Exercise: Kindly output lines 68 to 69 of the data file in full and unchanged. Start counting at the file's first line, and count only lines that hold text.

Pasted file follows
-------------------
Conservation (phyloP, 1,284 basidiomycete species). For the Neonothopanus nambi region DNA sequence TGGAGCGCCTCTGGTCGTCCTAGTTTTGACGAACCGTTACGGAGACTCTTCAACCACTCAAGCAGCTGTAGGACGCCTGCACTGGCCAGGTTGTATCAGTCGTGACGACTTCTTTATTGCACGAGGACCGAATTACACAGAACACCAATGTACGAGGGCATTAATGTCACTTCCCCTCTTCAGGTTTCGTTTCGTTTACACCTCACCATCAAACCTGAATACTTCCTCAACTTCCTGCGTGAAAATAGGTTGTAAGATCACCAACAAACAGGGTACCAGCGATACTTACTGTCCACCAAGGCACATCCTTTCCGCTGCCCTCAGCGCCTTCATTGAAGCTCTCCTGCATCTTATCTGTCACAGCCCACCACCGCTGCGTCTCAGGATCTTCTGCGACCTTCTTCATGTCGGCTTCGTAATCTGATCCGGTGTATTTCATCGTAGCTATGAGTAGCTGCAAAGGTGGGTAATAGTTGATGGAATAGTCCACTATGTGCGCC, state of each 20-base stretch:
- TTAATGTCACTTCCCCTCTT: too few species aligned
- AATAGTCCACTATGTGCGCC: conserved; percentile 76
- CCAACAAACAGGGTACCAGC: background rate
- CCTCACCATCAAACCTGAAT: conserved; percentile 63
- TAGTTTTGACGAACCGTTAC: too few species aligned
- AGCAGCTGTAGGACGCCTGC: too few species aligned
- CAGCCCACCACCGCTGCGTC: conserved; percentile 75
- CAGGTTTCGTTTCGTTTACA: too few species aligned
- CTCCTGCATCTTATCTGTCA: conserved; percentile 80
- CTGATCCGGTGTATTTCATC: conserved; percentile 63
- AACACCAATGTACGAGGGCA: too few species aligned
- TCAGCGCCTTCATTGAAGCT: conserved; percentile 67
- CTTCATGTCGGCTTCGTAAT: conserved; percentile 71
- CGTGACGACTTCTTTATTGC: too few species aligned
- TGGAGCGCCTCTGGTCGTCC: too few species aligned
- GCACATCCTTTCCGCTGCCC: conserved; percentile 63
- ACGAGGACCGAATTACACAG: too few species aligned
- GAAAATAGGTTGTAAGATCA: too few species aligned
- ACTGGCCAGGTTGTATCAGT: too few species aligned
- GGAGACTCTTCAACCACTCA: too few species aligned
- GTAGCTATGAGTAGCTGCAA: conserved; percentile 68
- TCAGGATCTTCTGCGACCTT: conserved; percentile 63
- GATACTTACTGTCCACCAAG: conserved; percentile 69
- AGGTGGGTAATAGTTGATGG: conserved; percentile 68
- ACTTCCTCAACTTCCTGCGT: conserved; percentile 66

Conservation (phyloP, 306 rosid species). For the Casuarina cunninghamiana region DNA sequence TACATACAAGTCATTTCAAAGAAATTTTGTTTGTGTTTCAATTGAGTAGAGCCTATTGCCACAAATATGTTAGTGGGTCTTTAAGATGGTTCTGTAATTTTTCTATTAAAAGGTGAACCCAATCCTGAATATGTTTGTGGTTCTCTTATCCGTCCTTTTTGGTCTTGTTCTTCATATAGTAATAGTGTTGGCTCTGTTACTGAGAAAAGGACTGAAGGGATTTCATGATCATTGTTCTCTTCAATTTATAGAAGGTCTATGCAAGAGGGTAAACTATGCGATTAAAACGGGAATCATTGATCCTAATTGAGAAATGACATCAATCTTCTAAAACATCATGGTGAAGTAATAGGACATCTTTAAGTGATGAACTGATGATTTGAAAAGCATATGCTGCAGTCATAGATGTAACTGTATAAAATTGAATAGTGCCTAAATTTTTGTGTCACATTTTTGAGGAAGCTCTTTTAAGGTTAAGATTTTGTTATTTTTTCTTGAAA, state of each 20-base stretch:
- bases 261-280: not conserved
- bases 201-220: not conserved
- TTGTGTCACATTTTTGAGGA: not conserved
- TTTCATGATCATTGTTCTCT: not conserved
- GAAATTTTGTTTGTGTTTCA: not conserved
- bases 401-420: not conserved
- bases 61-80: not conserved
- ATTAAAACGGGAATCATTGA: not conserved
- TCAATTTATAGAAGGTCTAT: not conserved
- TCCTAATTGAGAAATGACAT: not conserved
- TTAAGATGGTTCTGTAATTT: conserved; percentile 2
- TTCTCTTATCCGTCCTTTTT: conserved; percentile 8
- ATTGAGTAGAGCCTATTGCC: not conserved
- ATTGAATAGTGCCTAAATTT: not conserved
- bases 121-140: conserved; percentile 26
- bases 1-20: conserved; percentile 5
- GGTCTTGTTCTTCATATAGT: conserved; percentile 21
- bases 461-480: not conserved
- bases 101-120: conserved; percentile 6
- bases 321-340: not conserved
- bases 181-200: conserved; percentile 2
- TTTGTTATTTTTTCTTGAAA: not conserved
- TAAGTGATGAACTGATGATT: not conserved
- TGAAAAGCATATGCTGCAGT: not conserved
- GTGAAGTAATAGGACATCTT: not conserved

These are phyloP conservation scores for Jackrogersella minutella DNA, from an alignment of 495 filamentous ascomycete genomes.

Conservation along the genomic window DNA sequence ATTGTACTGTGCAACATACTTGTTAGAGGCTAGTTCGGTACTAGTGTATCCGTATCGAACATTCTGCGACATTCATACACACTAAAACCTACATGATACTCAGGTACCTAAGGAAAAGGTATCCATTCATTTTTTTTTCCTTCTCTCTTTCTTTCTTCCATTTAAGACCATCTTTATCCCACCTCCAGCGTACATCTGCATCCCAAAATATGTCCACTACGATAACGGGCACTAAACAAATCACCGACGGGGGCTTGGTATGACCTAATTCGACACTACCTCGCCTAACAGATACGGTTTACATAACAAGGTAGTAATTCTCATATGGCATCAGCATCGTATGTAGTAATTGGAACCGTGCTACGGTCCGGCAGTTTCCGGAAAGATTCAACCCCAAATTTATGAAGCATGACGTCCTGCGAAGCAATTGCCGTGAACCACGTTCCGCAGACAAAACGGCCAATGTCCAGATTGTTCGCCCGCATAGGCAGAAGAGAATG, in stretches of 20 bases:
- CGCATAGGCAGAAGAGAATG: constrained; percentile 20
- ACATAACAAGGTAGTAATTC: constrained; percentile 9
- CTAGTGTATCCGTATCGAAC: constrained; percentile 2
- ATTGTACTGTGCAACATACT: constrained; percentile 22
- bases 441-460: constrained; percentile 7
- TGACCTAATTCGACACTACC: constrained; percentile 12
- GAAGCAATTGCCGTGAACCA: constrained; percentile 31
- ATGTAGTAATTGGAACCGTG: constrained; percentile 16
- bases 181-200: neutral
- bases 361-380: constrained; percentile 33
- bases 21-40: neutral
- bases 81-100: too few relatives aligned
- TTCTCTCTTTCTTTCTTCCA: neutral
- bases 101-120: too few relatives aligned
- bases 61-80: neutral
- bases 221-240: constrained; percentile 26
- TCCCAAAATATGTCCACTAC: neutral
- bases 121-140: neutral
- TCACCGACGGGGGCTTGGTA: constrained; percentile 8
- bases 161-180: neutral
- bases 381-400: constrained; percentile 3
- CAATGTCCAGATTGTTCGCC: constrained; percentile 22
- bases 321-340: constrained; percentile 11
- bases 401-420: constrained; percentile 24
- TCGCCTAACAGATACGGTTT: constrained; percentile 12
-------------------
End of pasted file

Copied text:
- bases 101-120: too few relatives aligned
- bases 61-80: neutral